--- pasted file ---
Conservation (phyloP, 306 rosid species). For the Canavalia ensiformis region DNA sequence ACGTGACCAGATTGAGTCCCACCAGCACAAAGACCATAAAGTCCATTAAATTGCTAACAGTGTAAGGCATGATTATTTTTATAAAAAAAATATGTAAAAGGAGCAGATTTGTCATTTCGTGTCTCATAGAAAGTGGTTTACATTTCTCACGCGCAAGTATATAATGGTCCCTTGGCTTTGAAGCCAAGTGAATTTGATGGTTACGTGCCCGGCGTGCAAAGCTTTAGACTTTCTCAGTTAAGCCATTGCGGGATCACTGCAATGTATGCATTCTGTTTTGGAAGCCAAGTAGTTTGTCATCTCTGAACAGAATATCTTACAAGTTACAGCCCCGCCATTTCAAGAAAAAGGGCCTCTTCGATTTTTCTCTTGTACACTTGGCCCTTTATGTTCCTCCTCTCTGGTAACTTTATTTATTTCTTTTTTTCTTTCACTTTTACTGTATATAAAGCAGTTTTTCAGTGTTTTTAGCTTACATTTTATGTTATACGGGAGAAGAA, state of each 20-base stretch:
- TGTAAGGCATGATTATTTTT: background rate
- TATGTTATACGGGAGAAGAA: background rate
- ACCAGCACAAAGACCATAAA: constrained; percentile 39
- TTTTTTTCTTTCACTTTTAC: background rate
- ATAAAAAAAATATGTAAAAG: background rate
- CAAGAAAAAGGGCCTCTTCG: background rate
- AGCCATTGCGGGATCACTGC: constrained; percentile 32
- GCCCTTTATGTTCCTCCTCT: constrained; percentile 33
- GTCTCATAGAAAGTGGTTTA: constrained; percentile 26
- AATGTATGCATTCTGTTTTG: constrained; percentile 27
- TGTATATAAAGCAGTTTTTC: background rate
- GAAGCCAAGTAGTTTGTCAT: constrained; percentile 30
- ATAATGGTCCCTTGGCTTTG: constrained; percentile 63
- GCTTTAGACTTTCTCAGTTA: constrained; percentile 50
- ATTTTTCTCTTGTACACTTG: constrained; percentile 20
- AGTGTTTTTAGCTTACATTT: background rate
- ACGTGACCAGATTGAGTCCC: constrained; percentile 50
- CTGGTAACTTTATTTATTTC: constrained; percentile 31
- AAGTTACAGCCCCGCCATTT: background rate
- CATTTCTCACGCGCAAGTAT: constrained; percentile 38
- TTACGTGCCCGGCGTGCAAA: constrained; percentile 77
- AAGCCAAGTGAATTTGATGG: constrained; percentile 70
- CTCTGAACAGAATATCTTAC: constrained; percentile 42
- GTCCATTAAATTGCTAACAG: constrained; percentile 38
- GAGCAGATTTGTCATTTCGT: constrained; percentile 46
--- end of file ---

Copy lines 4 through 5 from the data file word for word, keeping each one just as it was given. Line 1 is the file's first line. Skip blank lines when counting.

- ACCAGCACAAAGACCATAAA: constrained; percentile 39
- TTTTTTTCTTTCACTTTTAC: background rate